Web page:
Before US naturalization reform in the early 20th century, any court of record could record a declaration of intention to become a United States citizen or naturalize an individual. The court that recorded the declaration of intent may not have been the same as the court that finally approved the naturalization. The declaration was a preliminary step in the naturalization process and not all who declared finally naturalized although many did. You should always look for a declaration of intention to become a citizen as it may provide information beyond what is on the naturalization–or it may not. The amount of detail can vary from one location to another and from one court to another, especially before the process was standardized in the early 20th century.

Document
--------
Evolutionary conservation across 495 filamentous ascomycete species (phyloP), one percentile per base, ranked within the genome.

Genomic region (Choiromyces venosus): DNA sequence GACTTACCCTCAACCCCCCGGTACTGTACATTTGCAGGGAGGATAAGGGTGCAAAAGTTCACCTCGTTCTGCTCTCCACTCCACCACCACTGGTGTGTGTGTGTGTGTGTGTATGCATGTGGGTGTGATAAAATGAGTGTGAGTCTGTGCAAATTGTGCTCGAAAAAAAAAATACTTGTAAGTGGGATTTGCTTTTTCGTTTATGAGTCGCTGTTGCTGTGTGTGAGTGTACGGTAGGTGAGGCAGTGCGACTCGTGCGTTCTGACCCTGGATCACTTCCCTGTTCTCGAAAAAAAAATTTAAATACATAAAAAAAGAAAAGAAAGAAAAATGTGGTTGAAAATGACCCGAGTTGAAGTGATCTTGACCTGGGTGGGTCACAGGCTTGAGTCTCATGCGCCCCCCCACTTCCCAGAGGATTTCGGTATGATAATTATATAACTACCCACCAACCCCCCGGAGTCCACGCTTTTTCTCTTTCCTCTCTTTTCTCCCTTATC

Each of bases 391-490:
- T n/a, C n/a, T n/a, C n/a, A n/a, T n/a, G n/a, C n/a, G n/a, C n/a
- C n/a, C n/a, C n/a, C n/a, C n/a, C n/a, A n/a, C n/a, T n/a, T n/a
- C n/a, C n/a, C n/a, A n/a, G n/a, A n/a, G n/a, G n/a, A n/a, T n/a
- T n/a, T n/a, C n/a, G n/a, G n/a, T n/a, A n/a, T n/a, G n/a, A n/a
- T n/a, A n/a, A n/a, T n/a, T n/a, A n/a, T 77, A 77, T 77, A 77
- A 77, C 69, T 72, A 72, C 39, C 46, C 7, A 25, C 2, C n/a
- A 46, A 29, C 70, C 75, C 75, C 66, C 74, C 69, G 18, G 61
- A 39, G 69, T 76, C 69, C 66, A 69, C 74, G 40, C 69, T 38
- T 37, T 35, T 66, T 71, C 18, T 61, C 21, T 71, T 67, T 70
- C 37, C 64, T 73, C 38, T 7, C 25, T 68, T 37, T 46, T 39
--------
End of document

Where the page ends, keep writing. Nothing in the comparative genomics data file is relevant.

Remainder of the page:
But don’t limit your search for a declaration to become a citizen to the location where the naturalization was approved. People moved. They may have filed their declaration of intention in the location where they initially settled and completed the naturalization process elsewhere. Remember also that before the early 20th century reform of naturalization laws any court of record could naturalize and that most of those courts were local county courts.